Stretton Baskerville

Stretton Baskerville is a deserted medieval village near Hinckley just off Watling Street

Stretton Baskerville
Burton Fields Farm and environs, Stretton Baskerville, from the south-east c.1927

Stretton Baskerville is the most northerly parish in Knightlow Hundred, which is also a small, fairly level, and open tract across which the Harrow Brook, Sketchley Brook, and other small streams wind their way to the River Anker, which forms its south-west boundary. On the north-east it is divided from Hinckley in Leicestershire by the Watling Street (known as the A5).

Stretton Baskerville had a reputation for being used for shelter by those who had been made homeless or unemployed who had been roaming the country seeking work and outlaws would often use the deserted village as a hiding place such has the famous highwayman Dick Turpin.

Eadric the Wild (known in the Domesday Book as 'Edric salvage') was an Anglo-Saxon magnate of the West Midlands who led English resistance to the Norman Conquest, he had held the village freely before the Conquest of 1066.

1086 The village was called Stratone in the Domesday Book. Stratone was rated at three hides and was held by Roger of Ralph de Mortemer, being his only village in Warwickshire.

1100 The connection of the village with the family giving its distinguishing name happened during which William de Baskerville held three fees of Robert the Earl of Ferrers.

1166 The village was now in the hands of William's son Ralph Baskerville.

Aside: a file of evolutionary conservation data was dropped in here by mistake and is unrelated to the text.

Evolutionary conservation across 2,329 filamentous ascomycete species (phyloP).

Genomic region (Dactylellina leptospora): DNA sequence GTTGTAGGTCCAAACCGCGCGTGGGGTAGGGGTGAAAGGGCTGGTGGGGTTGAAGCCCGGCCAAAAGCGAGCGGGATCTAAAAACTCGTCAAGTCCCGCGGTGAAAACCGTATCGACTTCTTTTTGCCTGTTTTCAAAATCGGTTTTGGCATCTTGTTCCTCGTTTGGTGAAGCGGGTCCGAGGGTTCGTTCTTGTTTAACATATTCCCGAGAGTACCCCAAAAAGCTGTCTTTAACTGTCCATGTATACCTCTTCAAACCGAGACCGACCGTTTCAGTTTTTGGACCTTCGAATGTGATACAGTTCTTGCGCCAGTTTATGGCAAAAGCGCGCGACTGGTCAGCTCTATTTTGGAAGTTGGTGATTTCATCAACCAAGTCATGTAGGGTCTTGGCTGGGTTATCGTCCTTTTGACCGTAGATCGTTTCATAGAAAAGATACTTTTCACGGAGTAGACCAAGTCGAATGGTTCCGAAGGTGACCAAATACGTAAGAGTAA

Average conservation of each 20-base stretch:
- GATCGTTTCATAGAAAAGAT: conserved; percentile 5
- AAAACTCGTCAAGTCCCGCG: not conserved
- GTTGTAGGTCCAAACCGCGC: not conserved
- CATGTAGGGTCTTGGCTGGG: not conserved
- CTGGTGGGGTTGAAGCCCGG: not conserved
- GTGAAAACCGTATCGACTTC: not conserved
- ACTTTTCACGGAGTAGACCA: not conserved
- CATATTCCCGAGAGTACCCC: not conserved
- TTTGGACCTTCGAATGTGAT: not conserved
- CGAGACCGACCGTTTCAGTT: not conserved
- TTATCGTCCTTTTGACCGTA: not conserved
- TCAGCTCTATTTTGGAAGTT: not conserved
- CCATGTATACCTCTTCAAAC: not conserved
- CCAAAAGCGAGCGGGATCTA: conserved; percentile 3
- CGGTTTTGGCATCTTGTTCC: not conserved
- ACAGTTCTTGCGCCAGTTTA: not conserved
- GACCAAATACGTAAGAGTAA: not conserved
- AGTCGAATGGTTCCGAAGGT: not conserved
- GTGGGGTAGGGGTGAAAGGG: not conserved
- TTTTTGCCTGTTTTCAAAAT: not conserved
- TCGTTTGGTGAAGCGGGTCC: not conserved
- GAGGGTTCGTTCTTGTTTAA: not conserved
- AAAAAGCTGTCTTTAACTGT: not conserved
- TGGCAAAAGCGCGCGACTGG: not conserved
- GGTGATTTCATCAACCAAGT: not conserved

1208 William's grandson, Walter Baskerville who was the last of the Baskervilles to hold Stretton Baskerville gave three palfreys (breed of horse) for having a break from a fine of £10 owed to the king and £25 owed to the Jews. Six years later Walters widow Isolde paid 100 marks and 1 palfrey to have possession of her inheritance.

1220 The manor is found in possession of Ralph son of Nicholas, steward of William, Earl of Ferrers.

1229 The constable of Kenilworth was ordered to grant Ralph 200 bream for his fish-pond at Stretton Baskerville.

1230 Ralph's lands here and elsewhere were exempted from suits of shires and hundreds and also from sheriff's aid. During the latter part of his life he was the king's steward, dying in 1257.

1258 Robert (Ralph's son) did homage for his lands, he was a partisan of Simon de Montfort, but was restored to favour under the terms of the award of Kenilworth.

1275 Ralph Pipard, his nephew and successor, who was returned as Lord of the manor.